Oh hell, Erin. I forgot about the morning sickness. You OK?
Erin knew she looked as awful as she felt, but responded bravely. I've survived ancient warlords, rampaging gods, fire, and flood. Having a baby will be the easiest thing I've done in six years, but .
It seems strange to get up in the morning now and not have to go to work. I might be missing it, but still in denial, you know?
Believe me, I know. OK. No mushy stuff, or at least not much.
Erin slumped against the table and concentrated on the white-capped waves as the sky brightened. Both women relished the long silence.
I wanted to tell you how much this means to me; how much I enjoyed working with you. I thought we needed a moment just us.
That's sweet, but you had to pick the windiest spot in Auckland on the coldest morning of the year? Erin grinned at Chris to let her know she was kidding.
I have just the cure.
Why am I not surprised?
The tall actress pulled a large Polarfleece blanket from the athletic bag on the bench and wrapped it around her smaller companion like a cocoon.
What about you? Erin asked with an inviting grin.
I'll join you in a moment, but what's a celebration without bubbly, eh?
Chris reached into a cooler at her feet and lifted a large bottle of sparkling apple cider, which she proceeded to open, pouring liberal amounts into two paper cups.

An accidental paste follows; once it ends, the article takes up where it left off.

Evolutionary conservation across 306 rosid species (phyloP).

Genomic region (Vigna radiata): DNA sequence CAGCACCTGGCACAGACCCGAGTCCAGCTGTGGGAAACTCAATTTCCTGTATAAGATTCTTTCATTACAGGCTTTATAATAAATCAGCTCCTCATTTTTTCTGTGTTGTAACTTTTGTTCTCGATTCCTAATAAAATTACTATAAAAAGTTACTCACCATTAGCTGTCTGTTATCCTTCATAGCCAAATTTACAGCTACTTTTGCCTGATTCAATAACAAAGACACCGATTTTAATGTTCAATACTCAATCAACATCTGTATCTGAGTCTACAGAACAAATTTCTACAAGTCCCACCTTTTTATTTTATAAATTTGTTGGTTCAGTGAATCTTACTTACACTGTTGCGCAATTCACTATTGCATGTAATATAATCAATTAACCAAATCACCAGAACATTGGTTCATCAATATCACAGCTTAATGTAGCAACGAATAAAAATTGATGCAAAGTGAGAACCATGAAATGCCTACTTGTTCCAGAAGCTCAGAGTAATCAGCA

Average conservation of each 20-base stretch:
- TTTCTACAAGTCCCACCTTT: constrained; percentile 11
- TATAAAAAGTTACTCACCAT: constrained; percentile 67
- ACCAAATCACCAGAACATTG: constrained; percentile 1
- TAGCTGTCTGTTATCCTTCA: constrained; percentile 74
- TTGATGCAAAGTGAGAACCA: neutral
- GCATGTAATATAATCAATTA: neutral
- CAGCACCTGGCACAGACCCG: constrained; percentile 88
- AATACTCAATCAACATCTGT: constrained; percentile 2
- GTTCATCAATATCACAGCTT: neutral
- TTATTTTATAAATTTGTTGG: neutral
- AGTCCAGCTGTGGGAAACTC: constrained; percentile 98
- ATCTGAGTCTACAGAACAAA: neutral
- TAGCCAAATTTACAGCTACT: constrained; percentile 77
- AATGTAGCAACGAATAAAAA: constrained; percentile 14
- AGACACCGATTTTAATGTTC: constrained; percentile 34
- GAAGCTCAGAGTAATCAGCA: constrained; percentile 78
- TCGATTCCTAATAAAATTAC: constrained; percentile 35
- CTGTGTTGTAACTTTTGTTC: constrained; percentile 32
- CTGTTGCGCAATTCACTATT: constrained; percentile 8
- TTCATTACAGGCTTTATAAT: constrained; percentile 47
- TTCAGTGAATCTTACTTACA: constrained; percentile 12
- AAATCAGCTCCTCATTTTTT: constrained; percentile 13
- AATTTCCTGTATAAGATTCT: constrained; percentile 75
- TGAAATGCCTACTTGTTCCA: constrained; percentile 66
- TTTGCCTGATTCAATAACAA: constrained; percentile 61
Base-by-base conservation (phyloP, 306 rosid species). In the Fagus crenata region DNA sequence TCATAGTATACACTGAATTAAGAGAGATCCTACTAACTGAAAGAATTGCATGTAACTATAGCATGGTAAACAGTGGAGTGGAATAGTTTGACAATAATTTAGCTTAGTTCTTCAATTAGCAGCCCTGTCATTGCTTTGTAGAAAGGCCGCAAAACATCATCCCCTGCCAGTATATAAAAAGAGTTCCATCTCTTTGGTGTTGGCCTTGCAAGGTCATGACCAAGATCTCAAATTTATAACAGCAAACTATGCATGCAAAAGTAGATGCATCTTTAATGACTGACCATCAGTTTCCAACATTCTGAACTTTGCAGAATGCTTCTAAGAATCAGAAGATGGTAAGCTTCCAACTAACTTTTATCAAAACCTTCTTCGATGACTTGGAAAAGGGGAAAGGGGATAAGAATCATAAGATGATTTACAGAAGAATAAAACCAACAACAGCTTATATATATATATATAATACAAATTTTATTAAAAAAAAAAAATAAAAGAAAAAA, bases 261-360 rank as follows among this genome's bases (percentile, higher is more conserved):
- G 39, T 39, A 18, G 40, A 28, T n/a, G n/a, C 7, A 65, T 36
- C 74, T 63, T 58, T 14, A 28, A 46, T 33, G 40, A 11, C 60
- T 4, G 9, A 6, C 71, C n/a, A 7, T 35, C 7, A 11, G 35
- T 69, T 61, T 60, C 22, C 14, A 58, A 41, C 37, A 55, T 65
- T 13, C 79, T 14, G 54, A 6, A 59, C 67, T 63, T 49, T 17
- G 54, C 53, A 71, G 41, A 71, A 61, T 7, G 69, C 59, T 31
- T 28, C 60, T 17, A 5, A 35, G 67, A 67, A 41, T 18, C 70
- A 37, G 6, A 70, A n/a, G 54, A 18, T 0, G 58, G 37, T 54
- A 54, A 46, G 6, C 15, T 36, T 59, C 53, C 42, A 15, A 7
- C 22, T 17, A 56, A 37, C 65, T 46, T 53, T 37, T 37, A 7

You are amazing. The small blonde felt the tears threatening again.
Well, I knew you wouldn't be drinking the real stuff in your delicate condition. She flashed a smile and winked, then nodded toward Erin's belly. And I remembered you had a thing for this Martinelli's apple stuff.
Yes, my favorite vintage. Erin giggled as she took the cup from her friend.
Chris scooted closer and Erin lifted the blanket, enveloping her costar.
They toasted each other with the paper cups of sparkling cider.
Two women -- one of them tall, dark, and long-haired, the other short, muscular, and fair -- sat together staring out at the Bay.
It's over, Erin whispered in a voice tinged with sadness.
Yeah, Chris grunted.
A penny for those thoughts